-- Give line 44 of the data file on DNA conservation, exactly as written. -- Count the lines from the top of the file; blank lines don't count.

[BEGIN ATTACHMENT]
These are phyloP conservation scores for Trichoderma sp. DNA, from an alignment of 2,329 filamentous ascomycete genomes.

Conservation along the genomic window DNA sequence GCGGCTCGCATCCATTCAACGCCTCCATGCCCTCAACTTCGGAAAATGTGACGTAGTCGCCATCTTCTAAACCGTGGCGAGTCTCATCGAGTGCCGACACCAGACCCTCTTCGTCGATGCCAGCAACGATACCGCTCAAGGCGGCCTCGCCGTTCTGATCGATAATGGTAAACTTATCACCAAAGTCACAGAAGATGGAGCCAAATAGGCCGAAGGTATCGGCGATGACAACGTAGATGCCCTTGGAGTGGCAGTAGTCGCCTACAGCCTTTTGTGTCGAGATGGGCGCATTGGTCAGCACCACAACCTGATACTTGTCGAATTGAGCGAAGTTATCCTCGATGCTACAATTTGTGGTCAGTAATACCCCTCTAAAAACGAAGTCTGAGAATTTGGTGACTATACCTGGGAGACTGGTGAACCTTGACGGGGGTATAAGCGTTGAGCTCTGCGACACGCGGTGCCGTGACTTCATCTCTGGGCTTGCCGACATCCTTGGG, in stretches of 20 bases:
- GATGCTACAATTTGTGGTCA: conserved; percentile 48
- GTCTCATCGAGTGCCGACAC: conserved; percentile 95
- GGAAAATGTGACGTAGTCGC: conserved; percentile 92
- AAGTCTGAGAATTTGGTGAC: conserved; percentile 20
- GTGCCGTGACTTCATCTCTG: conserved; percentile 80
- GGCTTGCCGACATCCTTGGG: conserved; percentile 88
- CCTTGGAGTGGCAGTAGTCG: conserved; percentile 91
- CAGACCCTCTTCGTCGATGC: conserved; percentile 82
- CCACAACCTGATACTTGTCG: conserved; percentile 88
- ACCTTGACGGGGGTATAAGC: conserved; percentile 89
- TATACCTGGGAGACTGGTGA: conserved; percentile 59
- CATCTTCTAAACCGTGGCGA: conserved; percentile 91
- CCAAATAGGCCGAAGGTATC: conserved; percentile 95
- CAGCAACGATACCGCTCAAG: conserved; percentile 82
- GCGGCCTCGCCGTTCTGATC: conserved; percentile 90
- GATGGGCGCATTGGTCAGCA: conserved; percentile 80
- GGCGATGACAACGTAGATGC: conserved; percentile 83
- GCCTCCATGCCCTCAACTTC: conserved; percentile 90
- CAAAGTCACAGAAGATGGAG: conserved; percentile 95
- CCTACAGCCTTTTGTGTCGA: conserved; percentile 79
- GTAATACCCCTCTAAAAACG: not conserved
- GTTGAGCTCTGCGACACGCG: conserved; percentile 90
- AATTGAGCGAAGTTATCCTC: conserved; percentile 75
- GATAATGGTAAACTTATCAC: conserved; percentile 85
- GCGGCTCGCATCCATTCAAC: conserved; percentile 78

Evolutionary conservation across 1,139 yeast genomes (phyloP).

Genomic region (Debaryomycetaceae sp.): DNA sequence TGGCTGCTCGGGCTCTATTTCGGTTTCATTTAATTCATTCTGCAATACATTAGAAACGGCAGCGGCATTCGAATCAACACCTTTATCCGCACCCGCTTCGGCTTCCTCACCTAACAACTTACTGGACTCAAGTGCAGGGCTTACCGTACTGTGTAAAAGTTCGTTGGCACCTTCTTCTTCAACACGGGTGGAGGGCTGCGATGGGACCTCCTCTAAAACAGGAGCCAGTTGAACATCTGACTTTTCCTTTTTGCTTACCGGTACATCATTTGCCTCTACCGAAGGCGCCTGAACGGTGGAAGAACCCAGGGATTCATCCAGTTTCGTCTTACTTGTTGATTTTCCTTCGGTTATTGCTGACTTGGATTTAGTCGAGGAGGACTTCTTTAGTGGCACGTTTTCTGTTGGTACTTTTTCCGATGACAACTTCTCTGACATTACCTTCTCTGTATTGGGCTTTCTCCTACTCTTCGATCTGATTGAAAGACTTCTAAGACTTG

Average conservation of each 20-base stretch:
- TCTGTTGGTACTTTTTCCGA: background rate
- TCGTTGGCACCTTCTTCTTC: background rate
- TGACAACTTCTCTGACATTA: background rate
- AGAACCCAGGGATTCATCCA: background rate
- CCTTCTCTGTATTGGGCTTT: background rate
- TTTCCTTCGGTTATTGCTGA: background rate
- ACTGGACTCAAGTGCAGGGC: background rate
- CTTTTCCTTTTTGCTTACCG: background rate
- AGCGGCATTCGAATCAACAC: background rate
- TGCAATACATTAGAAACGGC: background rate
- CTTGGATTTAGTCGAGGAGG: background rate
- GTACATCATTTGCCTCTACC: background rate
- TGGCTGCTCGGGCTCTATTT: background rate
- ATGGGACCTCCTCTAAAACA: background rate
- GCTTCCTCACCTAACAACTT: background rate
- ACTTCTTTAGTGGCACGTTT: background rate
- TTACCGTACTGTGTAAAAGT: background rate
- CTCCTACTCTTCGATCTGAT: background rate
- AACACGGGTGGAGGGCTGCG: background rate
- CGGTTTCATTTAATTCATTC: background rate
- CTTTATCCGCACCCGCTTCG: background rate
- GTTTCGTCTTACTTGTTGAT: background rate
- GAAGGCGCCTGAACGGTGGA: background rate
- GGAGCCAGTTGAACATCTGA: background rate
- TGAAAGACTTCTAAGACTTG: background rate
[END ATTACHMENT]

- ATGGGACCTCCTCTAAAACA: background rate